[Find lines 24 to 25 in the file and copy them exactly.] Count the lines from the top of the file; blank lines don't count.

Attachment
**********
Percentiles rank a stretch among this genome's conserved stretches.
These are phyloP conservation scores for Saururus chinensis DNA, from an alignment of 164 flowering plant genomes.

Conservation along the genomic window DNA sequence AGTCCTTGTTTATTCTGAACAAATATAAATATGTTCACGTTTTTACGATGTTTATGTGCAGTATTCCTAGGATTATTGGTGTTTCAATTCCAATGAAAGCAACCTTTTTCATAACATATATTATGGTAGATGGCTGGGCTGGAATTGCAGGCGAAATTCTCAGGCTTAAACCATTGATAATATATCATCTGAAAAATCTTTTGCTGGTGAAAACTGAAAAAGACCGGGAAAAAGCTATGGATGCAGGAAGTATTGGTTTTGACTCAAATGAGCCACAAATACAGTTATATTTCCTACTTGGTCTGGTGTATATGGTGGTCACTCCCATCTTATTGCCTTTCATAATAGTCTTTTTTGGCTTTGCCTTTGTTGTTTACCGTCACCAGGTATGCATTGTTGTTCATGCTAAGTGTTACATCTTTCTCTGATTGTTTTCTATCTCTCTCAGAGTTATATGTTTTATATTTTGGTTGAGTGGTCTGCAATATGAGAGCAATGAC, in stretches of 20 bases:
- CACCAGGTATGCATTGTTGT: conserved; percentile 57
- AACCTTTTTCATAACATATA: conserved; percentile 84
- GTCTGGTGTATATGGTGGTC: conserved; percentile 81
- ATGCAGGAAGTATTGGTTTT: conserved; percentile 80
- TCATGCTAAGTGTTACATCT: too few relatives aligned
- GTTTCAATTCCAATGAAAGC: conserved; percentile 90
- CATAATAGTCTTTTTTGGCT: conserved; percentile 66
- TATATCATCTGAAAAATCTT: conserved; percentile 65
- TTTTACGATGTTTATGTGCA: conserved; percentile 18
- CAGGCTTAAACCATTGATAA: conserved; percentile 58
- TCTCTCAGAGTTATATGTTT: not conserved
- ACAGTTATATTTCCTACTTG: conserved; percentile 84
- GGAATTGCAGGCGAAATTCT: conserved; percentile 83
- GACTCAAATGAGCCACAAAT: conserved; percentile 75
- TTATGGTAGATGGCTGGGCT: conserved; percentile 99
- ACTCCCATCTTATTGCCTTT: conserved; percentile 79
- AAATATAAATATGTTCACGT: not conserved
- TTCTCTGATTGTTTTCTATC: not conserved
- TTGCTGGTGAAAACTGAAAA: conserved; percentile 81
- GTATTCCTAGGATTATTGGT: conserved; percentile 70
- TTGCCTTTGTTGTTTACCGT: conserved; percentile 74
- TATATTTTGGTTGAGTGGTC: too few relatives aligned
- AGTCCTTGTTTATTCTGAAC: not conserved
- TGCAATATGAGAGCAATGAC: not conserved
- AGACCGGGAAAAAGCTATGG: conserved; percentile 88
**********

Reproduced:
- TTGCCTTTGTTGTTTACCGT: conserved; percentile 74
- TATATTTTGGTTGAGTGGTC: too few relatives aligned